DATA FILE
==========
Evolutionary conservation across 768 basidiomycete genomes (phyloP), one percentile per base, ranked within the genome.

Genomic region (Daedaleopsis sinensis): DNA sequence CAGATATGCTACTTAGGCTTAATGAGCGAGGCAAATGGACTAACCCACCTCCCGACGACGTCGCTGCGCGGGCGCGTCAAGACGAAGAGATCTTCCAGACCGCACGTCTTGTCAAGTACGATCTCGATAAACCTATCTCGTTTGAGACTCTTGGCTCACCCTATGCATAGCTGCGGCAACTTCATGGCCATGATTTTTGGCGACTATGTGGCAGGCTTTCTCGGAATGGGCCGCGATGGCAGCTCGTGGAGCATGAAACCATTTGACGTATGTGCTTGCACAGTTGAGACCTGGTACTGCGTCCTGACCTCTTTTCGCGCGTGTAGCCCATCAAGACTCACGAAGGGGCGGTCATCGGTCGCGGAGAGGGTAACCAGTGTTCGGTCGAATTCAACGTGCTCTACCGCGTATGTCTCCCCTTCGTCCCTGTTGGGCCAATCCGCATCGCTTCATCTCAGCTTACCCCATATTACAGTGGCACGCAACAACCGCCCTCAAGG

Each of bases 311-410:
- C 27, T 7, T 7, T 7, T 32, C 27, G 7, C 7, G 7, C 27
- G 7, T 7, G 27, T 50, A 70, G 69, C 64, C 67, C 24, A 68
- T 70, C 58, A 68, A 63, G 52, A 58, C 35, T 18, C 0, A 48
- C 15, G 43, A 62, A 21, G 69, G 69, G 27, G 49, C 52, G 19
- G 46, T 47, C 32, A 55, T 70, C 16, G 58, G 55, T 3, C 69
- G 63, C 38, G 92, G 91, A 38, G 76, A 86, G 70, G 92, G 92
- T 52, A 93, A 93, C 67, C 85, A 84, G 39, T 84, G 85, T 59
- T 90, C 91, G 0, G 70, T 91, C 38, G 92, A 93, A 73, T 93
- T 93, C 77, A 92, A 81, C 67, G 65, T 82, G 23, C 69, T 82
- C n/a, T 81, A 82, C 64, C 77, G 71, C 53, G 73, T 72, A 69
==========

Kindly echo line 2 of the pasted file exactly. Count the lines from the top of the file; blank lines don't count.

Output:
Genomic region (Daedaleopsis sinensis): DNA sequence CAGATATGCTACTTAGGCTTAATGAGCGAGGCAAATGGACTAACCCACCTCCCGACGACGTCGCTGCGCGGGCGCGTCAAGACGAAGAGATCTTCCAGACCGCACGTCTTGTCAAGTACGATCTCGATAAACCTATCTCGTTTGAGACTCTTGGCTCACCCTATGCATAGCTGCGGCAACTTCATGGCCATGATTTTTGGCGACTATGTGGCAGGCTTTCTCGGAATGGGCCGCGATGGCAGCTCGTGGAGCATGAAACCATTTGACGTATGTGCTTGCACAGTTGAGACCTGGTACTGCGTCCTGACCTCTTTTCGCGCGTGTAGCCCATCAAGACTCACGAAGGGGCGGTCATCGGTCGCGGAGAGGGTAACCAGTGTTCGGTCGAATTCAACGTGCTCTACCGCGTATGTCTCCCCTTCGTCCCTGTTGGGCCAATCCGCATCGCTTCATCTCAGCTTACCCCATATTACAGTGGCACGCAACAACCGCCCTCAAGG